Cork and Dublin are among the best European cities for air quality but still rank as only “fair”, as 90% of city residents across the EU are exposed to harmful levels of pollution.
According to an analysis from the European Environment Agency (EEA), children are especially vulnerable to air pollution levels across Europe, despite advances in cleaning up in recent years.
More than 1,200 people under 18 in the EU die needlessly every year due to poor air quality and the risk of serious disease is significantly higher in later life, the EEA said, reports the Irish Examiner.
Children’s lung function and lung development are affected by air pollution, especially by ozone and nitrogen dioxide (NO2) in the short term, and by fine particles (PM2.5) in the long term, it said.
NO2 causes inflammation of the airways in high doses, which can cause irreversible damage to the respiratory system.
Traffic congestion is a major contributor of the pollutant and one of the main motivations for the pedestrianisation of city streets across Europe for local authorities.
PM2.5, or particulate matter, is all solid and liquid particles suspended in air, such as dust, pollen, soot, smoke, and liquid droplets.
Of 375 European cities ranked by the EEA, Cork, and Dublin were tied at 25th, with air quality ranked as fair.
Limerick was 83rd and Waterford 132nd, just outside the “moderate” category.
Those heading to the Algarve in Portugal for their summer holidays can literally breathe easier, with Faro ranked as the best city in Europe for air quality.
The burning of solid fuels like coal for domestic heating and their use in industry is the most likely culprit for the poor air quality levels across Italy and central Europe, the analysis found.
It was followed by Umeå and Uppsala in Sweden in second and third, with Portugal’s Funchal and the Estonian capital of Tallinn rounding out the top five. The rest of the top 10 is rounded out by Swedish, Finnish, and Icelandic cities.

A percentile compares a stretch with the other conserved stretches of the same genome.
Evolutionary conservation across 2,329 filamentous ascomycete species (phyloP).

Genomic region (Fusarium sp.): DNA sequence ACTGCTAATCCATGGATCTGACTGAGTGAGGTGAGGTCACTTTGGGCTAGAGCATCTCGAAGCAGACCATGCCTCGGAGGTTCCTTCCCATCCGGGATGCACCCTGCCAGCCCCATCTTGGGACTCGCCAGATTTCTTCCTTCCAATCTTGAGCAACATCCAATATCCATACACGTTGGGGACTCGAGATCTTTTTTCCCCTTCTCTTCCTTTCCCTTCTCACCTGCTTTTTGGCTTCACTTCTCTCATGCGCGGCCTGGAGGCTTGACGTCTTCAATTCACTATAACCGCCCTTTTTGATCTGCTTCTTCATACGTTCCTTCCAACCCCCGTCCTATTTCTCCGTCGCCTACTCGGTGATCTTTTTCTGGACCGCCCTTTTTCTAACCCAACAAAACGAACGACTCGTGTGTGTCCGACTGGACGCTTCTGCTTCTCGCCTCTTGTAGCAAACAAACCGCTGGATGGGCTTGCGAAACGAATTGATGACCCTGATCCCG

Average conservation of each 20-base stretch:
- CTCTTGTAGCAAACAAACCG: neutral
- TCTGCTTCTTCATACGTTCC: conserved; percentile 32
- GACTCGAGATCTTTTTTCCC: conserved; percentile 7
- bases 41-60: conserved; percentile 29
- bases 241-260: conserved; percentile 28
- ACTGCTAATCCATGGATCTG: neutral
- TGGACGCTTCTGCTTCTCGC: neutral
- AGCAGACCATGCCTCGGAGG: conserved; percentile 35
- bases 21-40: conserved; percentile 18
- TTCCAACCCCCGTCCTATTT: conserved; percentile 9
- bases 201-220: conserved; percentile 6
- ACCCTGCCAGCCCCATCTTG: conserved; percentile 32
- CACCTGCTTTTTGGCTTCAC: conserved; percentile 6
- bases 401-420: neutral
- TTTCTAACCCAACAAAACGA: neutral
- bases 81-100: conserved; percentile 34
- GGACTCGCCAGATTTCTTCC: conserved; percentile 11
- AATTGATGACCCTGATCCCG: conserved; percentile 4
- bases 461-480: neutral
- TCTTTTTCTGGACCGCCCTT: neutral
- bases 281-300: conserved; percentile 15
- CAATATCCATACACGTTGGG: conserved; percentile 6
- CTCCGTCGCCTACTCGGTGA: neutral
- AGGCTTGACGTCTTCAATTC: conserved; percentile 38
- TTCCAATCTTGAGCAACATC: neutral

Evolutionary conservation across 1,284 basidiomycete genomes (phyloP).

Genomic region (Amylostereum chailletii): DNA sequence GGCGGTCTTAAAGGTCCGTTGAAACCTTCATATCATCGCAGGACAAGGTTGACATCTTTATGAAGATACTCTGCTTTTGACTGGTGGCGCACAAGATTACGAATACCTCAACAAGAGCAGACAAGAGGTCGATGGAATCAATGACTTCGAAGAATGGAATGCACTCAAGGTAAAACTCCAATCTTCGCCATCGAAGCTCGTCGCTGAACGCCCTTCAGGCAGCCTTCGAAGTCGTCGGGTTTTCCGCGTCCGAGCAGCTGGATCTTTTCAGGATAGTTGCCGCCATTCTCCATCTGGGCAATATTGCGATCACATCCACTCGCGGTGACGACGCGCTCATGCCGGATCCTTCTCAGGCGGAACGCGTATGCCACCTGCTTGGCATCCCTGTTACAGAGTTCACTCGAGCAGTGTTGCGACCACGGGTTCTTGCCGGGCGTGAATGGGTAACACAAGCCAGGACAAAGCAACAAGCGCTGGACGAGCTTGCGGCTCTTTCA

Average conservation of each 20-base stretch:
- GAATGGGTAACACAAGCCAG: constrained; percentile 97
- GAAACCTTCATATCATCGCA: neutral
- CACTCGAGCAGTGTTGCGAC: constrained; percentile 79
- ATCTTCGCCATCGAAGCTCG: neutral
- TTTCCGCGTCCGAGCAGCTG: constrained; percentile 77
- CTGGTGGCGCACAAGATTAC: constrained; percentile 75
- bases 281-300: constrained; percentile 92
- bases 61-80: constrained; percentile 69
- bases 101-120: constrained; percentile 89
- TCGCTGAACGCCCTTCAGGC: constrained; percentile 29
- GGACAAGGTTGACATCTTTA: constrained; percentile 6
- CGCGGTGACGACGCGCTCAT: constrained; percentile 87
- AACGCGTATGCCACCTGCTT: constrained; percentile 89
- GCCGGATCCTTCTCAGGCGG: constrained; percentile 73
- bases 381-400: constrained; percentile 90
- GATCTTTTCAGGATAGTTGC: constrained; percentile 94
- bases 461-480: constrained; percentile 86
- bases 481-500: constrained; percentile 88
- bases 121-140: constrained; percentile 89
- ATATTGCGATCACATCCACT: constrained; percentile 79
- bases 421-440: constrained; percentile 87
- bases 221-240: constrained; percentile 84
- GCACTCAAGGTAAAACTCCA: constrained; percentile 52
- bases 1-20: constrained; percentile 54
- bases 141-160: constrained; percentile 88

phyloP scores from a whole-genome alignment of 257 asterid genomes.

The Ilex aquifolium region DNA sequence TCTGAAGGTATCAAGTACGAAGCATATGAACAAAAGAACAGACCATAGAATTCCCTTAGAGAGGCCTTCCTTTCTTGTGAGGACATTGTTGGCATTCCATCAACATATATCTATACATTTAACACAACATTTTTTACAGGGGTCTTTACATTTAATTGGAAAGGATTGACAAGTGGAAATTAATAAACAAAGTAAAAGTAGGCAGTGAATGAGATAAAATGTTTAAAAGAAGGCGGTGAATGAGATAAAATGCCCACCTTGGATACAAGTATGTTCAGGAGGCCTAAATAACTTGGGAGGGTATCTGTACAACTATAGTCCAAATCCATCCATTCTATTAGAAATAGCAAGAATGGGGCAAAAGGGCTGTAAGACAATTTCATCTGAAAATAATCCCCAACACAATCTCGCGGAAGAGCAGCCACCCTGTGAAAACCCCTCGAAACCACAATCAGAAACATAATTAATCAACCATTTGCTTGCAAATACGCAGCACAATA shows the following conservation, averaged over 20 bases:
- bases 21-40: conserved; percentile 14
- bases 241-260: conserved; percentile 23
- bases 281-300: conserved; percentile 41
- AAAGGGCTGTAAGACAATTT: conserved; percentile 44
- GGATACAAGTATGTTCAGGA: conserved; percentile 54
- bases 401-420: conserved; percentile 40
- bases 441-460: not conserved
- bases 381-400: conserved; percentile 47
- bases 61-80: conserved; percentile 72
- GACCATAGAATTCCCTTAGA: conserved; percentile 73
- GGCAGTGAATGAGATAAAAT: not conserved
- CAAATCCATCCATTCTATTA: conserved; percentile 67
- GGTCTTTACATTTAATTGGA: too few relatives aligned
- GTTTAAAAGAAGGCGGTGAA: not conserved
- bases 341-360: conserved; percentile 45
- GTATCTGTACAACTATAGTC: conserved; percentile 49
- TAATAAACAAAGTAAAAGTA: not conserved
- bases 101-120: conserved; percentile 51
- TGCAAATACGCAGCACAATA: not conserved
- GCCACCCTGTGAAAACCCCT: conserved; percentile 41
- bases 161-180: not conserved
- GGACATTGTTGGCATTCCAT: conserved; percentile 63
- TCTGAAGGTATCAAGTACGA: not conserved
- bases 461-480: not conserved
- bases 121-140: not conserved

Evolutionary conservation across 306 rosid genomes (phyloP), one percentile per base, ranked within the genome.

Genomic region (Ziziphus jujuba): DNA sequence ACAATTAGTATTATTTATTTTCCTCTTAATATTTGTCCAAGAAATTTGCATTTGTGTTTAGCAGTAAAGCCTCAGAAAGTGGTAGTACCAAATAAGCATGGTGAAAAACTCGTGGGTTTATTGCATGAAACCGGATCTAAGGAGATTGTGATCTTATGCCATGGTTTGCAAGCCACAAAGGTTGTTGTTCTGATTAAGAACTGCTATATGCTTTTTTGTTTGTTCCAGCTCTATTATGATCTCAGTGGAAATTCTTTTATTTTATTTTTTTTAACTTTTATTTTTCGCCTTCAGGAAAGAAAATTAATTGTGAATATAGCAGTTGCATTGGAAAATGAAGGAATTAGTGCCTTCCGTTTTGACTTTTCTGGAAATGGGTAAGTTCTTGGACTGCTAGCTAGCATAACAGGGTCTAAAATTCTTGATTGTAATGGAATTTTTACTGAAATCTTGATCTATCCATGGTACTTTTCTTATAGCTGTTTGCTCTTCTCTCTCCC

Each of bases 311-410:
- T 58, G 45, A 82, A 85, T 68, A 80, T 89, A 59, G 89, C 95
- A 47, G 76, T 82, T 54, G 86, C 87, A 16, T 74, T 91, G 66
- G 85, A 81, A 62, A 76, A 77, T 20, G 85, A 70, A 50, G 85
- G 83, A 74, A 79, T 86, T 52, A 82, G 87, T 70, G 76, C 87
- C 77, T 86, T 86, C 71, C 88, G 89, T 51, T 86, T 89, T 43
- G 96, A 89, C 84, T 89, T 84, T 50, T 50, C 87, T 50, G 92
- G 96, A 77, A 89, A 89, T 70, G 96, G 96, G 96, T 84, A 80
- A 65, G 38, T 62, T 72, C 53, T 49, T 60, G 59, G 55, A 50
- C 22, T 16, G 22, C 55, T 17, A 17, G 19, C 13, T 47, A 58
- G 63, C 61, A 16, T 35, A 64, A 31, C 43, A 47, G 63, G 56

Poland and Italy have a particularly concerning air quality problem, the analysis found, with about 20 of their cities around the bottom of the ranking pile when it comes to pollution.
Brod in eastern Croatia, Nowy Sącz and Piotrków Trybunalski in Poland, and Cremona in Italy’s Lombardy region are the four cities in Europe where the air quality is considered to be “very poor”.
The burning of solid fuels like coal for domestic heating and their use in industry is the most likely culprit for the poor air quality levels across Italy and central Europe, the analysis found, said the Irish Examiner report.
EEA executive director Hans Bruyninckx said air pollution levels across Europe are still unsafe.
“It is urgent that we continue to step up measures at EU, national, and local levels to protect our children, who cannot protect themselves. The surest way to keep them safe is by making the air we all breathe cleaner,” he said.
The WHO published updated recommendations for air quality in 2021 after a scientific review but the EU has yet to update its own directive, last revised more than a decade ago.
There are sharp differences between the current EU standards and the new WHO recommendations.
Air pollution is linked to 7m premature deaths globally, 400,000 in the EU, and more than 1,400 in Ireland every year due to factors such as NO2 and particulate matter.